Originally posted on Data Science Central
There are at least two definitions for Big Data: a broad sense definition and a strict sense definition. For the broad sense definition, Big Data includes all the possible available data on earth. For the strict sense definition, Big Data is a term for large datasets that traditional data processing applications cannot handle. We are going to follow this last approach.
For Davenport  “Big Data refers to data that is too big to fit in a single server, too unstructured to fit into a row-and-column database, or too continuously flowing to fit into a static data warehouse.” This definition matches the 3V definition: Volume: too big; update Velocity: too continuous flowing; Variety of formats: too unstructured.
In the definition of multimedia [Chapman and Chapman 2000] distinguish between dynamic (video, animation and audio) and static (photography, graphic and text) media.
Regarding text the dichotomy between structured and non-structured is usual. The structured text includes the traditional SQL databases, data warehouse and XML databases, as well as the more recent NoSQL databases. The unstructured text includes the plain text found in e-mails, forums, blogs and wikis. A growing form of text that is not tagged or specially formatted is the event logs.
Given the data taxonomy, in Figure 1, Big Data should include the three data sub-types: video, NoSQL and event logs.
Figure 1 – Data taxonomy and Big Data
The term Big Data presented as a broad term is actually the union of three different issues. The aggregation of different problems creates further difficulty in finding possible answers. This issue should no longer be treated as a whole entity, but be divided into three sub-types of Big data: (i) too unstructured or complex: video; (ii) too big: NoSQL databases of web companies; (iii) too many updates: log events.
We believe SQL databases and Data Warehouses cannot be classified as Big Data, since they support traditional applications. Regarding the plain text analysis for web pages, e-mails, forums, blogs and wikis, considerable progress has been achieved in Information Retrieval, so we do not include it in the Big Data challenge. However, some authors mix the traditional and the new applications creating an even greater Big Data challenge.
The high-technologic based idea of massive parallel processing is not a solution, since we have three different problems for each data sub-type. The right approach to the Big Data challenge implies dividing the problem into three sub-problems.
With the advent of web 2.0 (a web of people) associated with mobile devices and the Internet of Things (surveillance cameras, video security systems, health care) the production of video increases exponentially.
While to search text is quite an easy task in the computing area, image processing involves algorithms with high complexity and is consequently very time consuming. When searching images, the human-machine interface is not direct. The dense and complex format of an image creates obstacles in the way the user asks the system questions. In video search with dozens of frames (images) per second the intricacy expands substantially.
Despite these difficulties, video analysis and in particular facial recognition of humans is becoming a major development.
The NoSQL technology appears in web companies like Google, Amazon and Facebook, to face the limitations of the traditional 30-year old relational databases technology.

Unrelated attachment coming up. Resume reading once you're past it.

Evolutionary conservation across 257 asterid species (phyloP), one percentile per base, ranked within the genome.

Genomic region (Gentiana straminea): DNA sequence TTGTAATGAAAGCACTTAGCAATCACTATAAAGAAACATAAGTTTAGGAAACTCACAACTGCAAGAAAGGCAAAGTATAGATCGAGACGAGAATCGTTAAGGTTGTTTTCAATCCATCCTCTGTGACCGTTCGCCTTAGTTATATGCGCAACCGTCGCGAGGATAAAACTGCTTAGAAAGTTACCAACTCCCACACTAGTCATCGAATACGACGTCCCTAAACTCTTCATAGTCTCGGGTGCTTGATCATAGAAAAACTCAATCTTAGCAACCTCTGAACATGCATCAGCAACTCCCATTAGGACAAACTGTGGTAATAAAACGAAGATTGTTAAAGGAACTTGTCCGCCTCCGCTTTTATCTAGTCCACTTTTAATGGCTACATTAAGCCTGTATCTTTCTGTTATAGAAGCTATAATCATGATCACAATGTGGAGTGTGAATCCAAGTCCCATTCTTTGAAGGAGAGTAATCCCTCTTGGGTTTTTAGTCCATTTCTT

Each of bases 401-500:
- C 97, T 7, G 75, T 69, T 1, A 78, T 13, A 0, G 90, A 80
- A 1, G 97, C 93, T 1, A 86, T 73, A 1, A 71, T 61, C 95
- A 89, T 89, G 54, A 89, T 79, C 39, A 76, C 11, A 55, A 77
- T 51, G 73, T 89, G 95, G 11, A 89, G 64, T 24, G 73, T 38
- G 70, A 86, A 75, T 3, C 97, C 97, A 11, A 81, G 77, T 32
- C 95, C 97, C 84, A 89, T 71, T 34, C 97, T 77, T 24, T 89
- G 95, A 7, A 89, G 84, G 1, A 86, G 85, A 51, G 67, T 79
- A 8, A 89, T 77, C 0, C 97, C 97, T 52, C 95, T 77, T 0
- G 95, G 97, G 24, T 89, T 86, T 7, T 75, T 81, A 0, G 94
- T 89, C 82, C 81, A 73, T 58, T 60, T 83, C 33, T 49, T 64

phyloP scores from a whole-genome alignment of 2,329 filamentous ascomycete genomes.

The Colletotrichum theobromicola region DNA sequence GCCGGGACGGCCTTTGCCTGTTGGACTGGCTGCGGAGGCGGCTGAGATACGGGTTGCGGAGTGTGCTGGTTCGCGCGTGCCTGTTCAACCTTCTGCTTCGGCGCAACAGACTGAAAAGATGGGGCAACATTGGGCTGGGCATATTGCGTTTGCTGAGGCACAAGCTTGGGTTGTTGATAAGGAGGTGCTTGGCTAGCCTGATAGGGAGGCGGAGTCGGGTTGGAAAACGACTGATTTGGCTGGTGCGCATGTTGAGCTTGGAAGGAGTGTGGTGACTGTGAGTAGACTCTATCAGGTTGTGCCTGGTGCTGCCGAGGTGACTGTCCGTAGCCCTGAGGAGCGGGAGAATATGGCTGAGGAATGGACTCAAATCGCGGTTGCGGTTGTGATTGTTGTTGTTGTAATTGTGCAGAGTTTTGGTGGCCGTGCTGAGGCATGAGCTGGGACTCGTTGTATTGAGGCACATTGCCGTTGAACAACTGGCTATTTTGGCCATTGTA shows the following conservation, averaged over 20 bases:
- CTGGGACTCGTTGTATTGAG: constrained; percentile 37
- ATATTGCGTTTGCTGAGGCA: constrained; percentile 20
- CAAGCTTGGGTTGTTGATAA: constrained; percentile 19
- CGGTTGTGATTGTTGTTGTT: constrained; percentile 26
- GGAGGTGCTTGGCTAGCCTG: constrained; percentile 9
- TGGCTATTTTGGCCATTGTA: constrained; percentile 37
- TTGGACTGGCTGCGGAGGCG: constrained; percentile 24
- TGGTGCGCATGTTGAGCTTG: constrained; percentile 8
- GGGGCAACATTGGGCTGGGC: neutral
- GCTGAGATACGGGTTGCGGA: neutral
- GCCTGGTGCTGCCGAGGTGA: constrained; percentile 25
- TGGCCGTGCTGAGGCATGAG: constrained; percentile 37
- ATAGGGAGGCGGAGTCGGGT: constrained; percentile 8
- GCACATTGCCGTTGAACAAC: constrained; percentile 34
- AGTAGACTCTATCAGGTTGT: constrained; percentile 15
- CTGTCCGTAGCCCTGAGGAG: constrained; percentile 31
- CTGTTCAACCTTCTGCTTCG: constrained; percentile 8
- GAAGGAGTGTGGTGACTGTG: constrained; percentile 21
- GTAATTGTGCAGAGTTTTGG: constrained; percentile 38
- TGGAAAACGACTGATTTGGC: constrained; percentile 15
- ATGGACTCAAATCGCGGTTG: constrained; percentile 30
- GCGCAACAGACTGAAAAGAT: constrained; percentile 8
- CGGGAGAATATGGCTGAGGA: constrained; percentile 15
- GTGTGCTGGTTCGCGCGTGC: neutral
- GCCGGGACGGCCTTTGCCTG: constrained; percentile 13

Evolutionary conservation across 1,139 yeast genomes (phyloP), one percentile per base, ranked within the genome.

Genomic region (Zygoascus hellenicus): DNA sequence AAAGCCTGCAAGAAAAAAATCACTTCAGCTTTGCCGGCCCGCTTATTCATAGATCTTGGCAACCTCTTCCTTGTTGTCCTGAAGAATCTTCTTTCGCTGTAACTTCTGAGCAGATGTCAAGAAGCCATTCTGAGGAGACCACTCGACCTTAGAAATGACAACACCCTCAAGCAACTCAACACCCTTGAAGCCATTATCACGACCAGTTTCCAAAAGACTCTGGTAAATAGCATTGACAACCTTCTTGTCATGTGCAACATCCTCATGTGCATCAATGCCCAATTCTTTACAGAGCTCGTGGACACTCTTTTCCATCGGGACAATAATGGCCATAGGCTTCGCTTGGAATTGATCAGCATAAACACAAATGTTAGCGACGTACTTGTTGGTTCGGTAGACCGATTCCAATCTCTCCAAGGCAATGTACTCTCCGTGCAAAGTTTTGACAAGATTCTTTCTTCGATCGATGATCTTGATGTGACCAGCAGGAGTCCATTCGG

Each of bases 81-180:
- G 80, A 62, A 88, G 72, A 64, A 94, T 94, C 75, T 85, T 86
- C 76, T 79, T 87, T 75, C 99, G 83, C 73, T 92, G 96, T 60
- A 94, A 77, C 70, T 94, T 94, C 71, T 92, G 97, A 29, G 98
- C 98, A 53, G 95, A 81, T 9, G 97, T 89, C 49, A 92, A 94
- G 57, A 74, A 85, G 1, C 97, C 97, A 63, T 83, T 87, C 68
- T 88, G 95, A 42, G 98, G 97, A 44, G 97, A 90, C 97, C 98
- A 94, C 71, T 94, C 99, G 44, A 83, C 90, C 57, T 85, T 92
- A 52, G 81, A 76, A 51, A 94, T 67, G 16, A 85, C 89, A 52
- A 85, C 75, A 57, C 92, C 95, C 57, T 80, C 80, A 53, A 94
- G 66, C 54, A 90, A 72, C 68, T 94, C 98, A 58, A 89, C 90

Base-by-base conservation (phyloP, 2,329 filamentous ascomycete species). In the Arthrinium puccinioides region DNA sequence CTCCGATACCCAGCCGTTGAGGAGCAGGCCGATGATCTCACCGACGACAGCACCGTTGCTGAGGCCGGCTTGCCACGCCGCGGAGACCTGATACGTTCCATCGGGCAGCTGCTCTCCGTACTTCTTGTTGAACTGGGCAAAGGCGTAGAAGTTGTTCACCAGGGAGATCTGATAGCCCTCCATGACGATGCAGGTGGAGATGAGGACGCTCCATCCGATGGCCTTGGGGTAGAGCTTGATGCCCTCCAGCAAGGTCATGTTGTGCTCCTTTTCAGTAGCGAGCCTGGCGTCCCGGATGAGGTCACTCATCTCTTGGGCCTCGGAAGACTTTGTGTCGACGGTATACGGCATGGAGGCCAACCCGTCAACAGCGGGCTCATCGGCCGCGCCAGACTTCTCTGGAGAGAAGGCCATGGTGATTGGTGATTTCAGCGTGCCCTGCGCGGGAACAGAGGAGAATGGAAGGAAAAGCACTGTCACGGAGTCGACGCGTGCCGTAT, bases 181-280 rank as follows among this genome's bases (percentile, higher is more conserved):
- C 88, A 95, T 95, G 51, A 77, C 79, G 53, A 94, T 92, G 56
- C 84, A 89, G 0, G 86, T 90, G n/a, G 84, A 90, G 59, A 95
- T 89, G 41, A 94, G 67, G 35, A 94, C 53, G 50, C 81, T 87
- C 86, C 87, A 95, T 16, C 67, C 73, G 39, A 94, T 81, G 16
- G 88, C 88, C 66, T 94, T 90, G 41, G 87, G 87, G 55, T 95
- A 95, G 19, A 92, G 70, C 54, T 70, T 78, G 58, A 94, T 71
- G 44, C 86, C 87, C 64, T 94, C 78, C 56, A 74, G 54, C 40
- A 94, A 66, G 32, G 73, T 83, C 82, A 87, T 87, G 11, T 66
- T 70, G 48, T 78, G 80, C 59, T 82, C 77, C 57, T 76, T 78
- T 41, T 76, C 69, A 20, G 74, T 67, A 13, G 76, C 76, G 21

The NoSQL solutions are divided into several groups:
- Key-value Storage, as Voldemort used in LinkedIn
- Big-Table Storage, HBase or Cassandra used in Facebook
- Document Storage, as CouchDB or MongoDB
- Graph Storage, as InfiniteGraph or Neo4j
On the one hand, NoSQL presents features to deal with large volumes of data using algorithms with better scaling. It also supports high flexibility in updating the schema during the runtime. On the other hand, SQL technology presents a large number of consultants, which allows rapid implementations and a unique ability in the integration of applications.
To unify these approaches, NewSQL is a new class of relational databases oriented to high-performance applications on Web-based architectures.
The information regarding the execution of a computer program that is recorded in files is called the event logs. The increasing use of sensors in surveillance, industry and logistic magnifies the need of event logs analysis.
The Internet of Things (IoT) is a network of physical objects embedded with software and electronics. Each thing is uniquely identifiable by an IP address and connected to the Internet. In IoT the networks of sensors allow the digital meets physical (or more humorously the bit meets the atom). The increasing use of sensors in surveillance, industry, logistic and IoT magnifies the need of event logs analysis.
There are many approaches to deal with event logs. In order to detach one of them, we can refer Process Mining. Process Mining is a Data Mining technique which used event logs to find data sequences in the organizations and of the more relevant approach in the Business Process Management technology.
After this reflection we can find a more pedagogic definition for Big Data, as a dataset that is too difficult to search, because it is:
- too big
- or with a too complex format
- or with too many updates
Notice that the disjunction “or” is used purposely instead of any conjunction that aggregates the three conditions. For each specific case the more suitable algorithms should be chosen, instead of mixing all the concepts. Big Data is not one, but three data issues.
Chapman, N. and Chapman, J. (2000), Digital Multimedia, John Wiley & Sons.
Davenport T.H. (2014), Big Data at Work: Dispelling the Myths, Uncovering the Opportunities, Harvard Business Review Press.